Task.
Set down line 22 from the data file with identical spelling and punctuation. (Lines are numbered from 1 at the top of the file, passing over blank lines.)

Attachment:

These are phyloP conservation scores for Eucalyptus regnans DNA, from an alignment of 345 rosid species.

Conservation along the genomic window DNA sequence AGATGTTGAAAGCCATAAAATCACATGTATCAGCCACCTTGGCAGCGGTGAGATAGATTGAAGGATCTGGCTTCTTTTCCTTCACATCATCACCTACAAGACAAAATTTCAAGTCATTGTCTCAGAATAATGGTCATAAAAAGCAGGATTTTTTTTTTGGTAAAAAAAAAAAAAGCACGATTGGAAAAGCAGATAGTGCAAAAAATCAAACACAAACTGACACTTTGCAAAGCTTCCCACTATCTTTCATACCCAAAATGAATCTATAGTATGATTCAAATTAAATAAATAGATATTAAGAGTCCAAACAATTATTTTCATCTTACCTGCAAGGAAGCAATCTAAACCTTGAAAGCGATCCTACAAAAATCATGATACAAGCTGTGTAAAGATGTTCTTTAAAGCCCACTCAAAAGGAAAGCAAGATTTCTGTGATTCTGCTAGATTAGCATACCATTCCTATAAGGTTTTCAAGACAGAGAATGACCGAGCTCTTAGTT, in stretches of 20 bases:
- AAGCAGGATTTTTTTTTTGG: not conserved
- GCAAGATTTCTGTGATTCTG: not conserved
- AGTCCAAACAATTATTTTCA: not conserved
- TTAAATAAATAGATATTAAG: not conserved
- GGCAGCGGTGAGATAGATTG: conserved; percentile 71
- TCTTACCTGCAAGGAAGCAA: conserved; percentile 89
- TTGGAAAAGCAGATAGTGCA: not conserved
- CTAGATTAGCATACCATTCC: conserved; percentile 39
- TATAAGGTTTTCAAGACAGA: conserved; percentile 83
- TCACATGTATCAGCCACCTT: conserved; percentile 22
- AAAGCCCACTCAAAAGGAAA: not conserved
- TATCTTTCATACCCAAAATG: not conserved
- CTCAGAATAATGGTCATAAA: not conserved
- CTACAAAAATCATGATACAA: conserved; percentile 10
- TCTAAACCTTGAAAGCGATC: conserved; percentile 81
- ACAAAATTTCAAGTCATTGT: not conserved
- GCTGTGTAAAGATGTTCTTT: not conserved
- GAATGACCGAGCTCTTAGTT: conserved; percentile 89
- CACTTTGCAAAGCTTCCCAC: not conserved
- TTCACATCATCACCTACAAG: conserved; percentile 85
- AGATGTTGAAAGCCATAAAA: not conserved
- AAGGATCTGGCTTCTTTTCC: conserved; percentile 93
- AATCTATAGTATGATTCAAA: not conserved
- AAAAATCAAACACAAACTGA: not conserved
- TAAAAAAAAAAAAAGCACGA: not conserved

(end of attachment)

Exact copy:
- TTCACATCATCACCTACAAG: conserved; percentile 85